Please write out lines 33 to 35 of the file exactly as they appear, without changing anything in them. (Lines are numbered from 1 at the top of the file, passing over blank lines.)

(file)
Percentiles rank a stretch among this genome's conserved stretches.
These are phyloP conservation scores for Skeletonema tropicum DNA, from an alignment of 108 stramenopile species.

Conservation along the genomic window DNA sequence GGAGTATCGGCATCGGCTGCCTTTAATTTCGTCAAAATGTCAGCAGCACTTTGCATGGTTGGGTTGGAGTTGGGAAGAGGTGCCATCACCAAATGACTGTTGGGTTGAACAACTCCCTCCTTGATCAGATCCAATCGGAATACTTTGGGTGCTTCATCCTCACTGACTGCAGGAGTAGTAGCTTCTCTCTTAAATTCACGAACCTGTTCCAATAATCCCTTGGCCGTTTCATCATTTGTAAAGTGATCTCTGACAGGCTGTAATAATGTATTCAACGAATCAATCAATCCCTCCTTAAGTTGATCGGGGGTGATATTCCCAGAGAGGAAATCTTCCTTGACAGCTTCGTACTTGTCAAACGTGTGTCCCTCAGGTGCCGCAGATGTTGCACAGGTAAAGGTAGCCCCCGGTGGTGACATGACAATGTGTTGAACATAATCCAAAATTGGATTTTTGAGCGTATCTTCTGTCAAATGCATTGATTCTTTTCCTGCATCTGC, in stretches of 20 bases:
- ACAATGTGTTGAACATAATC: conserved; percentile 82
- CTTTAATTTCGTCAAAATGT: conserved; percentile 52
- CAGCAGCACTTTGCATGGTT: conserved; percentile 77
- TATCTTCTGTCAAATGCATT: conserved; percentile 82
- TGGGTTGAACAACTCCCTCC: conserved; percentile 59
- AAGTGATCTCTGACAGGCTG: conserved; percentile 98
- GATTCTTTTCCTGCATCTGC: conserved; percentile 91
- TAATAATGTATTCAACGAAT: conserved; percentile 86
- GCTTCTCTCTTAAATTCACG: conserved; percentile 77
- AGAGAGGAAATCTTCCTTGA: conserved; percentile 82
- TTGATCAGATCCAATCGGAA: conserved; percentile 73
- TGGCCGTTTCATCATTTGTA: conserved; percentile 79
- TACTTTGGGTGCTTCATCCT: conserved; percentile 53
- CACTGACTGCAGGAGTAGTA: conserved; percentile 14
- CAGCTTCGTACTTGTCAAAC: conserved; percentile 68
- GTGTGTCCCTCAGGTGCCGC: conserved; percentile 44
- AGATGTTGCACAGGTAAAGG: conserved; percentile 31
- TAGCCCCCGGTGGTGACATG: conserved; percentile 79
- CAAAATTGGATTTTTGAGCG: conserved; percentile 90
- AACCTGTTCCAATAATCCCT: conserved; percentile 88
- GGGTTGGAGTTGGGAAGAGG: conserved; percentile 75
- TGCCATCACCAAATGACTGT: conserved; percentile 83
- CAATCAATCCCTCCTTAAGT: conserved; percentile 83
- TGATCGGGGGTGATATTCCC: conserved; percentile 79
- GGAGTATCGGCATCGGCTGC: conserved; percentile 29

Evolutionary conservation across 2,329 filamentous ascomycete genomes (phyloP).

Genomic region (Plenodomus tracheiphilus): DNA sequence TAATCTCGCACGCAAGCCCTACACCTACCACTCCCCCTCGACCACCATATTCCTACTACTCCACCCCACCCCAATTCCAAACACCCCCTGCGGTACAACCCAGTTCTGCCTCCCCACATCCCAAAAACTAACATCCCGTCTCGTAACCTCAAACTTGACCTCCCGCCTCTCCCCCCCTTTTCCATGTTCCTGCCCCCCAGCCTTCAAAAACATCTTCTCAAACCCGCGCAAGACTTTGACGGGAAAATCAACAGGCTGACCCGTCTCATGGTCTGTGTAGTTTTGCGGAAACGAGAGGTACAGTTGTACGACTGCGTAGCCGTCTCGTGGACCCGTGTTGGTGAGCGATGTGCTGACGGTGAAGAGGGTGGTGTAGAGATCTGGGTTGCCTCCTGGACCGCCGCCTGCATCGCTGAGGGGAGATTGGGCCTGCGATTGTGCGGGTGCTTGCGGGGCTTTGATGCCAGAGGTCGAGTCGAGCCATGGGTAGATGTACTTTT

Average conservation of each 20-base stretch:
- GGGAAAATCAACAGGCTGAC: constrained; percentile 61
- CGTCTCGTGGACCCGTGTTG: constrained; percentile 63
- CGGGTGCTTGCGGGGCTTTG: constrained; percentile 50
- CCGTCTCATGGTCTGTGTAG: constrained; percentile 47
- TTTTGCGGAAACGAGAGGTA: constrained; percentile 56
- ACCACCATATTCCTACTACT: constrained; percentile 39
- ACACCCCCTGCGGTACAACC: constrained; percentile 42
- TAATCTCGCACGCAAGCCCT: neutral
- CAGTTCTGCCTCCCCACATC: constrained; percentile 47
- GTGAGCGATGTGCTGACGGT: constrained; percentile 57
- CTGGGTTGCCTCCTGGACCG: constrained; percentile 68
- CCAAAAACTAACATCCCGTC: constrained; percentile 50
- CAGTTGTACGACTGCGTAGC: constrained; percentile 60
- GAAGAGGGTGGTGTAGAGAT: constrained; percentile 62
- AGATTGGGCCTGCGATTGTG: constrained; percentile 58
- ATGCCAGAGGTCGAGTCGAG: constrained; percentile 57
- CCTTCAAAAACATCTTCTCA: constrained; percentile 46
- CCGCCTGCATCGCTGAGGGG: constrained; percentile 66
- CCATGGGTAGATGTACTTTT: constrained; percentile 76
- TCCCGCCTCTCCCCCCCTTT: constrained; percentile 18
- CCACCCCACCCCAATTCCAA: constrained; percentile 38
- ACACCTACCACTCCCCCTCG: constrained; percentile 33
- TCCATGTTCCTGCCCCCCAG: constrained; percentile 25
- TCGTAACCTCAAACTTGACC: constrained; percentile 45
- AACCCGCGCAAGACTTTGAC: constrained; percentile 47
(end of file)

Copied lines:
- CGTCTCGTGGACCCGTGTTG: constrained; percentile 63
- CGGGTGCTTGCGGGGCTTTG: constrained; percentile 50
- CCGTCTCATGGTCTGTGTAG: constrained; percentile 47